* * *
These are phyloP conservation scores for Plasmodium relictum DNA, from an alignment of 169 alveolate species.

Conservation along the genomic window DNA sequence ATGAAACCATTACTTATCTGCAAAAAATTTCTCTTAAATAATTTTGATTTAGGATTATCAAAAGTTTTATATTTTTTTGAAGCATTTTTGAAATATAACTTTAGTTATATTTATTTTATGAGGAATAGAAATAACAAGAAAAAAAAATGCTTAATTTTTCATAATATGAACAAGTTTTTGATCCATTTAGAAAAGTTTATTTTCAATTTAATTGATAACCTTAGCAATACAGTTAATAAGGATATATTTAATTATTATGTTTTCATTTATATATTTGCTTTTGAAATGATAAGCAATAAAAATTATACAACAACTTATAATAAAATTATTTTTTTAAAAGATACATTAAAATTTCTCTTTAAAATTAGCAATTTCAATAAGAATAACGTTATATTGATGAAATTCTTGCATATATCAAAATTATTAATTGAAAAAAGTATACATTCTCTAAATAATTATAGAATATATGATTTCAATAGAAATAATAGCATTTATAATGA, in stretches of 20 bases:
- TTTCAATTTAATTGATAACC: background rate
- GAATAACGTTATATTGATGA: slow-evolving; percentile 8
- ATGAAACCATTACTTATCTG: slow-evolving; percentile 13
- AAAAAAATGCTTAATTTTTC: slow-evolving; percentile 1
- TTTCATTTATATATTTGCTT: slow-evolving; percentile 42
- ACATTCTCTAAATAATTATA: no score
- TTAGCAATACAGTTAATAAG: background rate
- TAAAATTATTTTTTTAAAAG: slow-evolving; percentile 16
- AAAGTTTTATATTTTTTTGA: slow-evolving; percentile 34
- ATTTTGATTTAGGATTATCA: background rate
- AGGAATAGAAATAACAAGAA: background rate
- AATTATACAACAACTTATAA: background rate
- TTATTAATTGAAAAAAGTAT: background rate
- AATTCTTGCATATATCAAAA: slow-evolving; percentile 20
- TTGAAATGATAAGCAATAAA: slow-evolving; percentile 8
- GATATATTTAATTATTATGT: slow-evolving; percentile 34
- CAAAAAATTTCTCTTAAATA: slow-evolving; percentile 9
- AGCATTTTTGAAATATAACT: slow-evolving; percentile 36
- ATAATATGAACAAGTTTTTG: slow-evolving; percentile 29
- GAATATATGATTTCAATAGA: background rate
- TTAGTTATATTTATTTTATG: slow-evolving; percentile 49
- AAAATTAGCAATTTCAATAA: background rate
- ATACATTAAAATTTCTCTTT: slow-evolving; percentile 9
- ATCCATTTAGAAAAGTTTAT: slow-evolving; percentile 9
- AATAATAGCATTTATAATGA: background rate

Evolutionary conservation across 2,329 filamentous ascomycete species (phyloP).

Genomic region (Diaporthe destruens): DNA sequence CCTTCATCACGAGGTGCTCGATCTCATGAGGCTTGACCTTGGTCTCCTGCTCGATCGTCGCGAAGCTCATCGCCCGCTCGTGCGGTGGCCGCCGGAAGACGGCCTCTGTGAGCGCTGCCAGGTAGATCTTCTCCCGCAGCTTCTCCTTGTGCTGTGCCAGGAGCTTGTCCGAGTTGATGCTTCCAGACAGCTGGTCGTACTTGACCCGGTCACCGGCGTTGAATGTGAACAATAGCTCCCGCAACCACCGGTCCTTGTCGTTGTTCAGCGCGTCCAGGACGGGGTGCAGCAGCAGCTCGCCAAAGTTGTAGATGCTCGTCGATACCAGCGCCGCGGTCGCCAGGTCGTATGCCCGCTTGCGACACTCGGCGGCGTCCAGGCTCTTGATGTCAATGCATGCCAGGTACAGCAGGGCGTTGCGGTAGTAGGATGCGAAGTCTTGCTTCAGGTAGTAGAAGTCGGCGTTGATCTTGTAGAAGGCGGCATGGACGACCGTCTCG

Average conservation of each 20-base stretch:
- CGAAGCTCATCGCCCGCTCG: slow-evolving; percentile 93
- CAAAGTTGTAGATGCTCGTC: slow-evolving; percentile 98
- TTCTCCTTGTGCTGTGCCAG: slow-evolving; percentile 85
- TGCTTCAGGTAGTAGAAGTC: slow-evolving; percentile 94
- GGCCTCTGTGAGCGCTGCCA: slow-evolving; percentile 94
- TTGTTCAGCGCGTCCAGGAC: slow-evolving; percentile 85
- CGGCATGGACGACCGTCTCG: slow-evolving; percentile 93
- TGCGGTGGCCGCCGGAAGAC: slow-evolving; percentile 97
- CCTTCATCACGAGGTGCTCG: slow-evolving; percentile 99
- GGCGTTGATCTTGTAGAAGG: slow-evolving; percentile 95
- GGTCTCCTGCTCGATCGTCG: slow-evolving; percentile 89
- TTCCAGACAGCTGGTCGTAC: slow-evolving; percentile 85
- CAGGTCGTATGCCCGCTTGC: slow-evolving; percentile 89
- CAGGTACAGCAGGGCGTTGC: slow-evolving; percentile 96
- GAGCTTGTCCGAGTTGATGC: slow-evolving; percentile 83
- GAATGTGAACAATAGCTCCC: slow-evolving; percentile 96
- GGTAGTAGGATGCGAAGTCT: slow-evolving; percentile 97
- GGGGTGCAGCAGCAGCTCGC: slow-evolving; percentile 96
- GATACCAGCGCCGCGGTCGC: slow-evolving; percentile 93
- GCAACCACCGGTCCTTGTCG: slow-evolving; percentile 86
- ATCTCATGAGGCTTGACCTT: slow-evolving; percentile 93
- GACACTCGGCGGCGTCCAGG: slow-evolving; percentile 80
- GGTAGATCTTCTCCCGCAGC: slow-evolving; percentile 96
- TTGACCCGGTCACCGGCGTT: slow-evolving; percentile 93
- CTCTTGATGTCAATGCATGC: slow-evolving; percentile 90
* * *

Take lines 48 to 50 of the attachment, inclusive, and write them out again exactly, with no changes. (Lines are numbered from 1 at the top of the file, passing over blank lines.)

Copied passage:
- GGGGTGCAGCAGCAGCTCGC: slow-evolving; percentile 96
- GATACCAGCGCCGCGGTCGC: slow-evolving; percentile 93
- GCAACCACCGGTCCTTGTCG: slow-evolving; percentile 86